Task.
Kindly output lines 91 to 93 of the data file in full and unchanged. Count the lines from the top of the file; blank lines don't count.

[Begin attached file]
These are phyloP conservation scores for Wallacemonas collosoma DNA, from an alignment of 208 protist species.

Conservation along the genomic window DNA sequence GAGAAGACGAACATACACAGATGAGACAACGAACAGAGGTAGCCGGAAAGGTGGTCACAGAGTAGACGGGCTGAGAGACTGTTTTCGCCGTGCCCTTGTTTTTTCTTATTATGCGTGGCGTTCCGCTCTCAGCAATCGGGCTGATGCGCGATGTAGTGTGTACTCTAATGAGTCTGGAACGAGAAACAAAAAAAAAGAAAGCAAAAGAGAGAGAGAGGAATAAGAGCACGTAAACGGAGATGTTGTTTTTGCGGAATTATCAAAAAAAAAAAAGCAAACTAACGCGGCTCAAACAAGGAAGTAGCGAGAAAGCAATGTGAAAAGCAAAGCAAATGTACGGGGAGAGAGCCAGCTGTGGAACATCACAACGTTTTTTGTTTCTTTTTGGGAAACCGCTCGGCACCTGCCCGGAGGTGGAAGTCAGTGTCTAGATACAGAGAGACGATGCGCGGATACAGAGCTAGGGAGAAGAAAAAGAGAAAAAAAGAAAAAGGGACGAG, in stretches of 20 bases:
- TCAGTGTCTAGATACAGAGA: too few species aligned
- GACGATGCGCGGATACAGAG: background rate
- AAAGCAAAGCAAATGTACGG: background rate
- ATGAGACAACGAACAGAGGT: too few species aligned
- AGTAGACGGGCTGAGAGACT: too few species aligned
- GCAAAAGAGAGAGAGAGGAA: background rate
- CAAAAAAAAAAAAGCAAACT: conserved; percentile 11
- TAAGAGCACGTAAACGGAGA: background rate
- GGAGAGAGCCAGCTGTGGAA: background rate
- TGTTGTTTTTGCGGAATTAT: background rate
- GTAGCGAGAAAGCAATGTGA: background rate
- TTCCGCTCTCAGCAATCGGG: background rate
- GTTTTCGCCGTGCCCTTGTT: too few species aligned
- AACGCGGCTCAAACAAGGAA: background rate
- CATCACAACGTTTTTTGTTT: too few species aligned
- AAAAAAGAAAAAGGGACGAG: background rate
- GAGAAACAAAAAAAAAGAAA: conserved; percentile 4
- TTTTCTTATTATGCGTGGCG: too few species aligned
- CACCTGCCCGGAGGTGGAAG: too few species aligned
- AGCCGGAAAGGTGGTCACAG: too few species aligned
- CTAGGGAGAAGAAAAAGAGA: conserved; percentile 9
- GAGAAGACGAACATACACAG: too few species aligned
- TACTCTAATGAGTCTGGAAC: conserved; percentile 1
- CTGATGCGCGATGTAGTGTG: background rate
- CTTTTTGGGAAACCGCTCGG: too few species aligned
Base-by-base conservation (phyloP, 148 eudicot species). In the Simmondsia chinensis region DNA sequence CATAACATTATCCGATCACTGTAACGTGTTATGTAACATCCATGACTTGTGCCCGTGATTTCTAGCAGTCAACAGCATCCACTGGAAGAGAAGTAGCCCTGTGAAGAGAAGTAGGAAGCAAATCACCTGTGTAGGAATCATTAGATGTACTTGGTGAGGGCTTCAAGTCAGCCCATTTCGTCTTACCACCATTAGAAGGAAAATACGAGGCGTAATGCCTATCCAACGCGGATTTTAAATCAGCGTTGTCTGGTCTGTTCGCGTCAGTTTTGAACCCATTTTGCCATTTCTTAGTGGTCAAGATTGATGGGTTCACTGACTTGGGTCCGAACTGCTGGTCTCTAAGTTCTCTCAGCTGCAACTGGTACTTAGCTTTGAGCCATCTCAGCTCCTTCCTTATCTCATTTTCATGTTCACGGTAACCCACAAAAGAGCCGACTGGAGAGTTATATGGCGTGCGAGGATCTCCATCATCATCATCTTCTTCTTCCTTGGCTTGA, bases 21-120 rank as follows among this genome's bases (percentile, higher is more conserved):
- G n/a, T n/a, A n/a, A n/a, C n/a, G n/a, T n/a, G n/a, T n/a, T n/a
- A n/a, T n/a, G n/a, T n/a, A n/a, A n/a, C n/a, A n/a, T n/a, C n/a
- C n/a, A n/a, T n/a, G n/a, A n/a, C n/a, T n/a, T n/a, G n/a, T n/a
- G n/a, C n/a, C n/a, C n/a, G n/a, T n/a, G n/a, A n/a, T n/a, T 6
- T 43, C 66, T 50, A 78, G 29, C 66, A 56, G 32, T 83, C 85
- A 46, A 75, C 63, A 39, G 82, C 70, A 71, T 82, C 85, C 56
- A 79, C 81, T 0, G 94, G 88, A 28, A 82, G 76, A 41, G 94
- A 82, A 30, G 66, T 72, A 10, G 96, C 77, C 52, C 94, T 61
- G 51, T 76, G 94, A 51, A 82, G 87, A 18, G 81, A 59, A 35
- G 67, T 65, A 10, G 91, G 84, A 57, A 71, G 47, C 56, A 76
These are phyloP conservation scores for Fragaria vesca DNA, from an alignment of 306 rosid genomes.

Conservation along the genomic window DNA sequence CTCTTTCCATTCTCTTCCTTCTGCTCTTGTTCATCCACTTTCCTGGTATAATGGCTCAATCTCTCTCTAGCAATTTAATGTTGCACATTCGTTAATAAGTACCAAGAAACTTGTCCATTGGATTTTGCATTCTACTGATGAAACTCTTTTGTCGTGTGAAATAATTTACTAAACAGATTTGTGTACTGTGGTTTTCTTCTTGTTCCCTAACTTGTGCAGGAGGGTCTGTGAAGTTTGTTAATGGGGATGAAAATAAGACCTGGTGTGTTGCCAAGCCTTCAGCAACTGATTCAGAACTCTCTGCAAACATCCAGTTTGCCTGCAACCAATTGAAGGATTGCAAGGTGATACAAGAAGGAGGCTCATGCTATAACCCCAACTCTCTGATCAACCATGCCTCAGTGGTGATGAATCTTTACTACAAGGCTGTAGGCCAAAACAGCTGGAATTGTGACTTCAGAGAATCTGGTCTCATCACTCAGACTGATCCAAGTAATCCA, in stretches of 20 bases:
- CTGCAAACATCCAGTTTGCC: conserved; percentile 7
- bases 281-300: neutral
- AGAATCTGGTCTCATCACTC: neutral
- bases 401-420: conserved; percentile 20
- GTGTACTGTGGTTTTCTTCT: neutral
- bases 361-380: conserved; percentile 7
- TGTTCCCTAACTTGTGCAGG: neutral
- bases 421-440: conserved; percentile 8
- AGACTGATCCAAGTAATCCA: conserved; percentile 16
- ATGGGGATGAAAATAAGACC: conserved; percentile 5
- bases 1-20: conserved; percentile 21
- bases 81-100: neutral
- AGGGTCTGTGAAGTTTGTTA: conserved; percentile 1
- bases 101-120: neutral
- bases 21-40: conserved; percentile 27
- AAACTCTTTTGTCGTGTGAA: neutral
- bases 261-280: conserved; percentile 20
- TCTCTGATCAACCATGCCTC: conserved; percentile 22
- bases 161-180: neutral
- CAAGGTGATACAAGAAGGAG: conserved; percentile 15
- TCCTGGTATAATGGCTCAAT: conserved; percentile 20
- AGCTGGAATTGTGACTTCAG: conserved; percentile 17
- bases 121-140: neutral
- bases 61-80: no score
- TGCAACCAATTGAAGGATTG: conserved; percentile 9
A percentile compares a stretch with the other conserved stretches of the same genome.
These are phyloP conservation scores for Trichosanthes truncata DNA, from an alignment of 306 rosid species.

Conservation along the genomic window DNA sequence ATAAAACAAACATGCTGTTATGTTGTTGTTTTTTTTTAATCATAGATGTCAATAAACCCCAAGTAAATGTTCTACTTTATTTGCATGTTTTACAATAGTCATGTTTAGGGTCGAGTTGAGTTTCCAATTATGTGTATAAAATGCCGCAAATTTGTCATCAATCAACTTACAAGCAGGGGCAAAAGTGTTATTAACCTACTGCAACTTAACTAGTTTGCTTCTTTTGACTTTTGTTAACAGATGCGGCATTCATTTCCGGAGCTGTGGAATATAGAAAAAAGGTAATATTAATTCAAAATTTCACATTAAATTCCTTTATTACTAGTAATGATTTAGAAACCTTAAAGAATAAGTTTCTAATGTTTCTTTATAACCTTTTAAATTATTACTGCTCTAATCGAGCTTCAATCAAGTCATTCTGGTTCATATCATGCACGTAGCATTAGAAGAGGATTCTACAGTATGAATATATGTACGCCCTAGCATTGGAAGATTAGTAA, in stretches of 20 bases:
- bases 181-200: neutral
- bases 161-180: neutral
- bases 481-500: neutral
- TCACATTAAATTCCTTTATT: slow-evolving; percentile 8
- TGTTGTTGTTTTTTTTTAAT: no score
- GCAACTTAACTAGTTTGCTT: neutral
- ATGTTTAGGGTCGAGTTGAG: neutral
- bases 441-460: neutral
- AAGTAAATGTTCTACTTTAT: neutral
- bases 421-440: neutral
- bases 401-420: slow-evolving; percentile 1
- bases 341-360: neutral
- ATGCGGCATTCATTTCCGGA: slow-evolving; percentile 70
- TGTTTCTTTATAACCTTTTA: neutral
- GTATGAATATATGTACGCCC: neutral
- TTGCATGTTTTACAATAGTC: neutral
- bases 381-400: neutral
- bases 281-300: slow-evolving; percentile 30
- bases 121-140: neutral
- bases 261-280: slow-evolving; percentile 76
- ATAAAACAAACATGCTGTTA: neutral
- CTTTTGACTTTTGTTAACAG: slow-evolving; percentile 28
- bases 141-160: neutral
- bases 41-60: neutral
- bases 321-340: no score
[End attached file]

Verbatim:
- bases 141-160: neutral
- bases 41-60: neutral
- bases 321-340: no score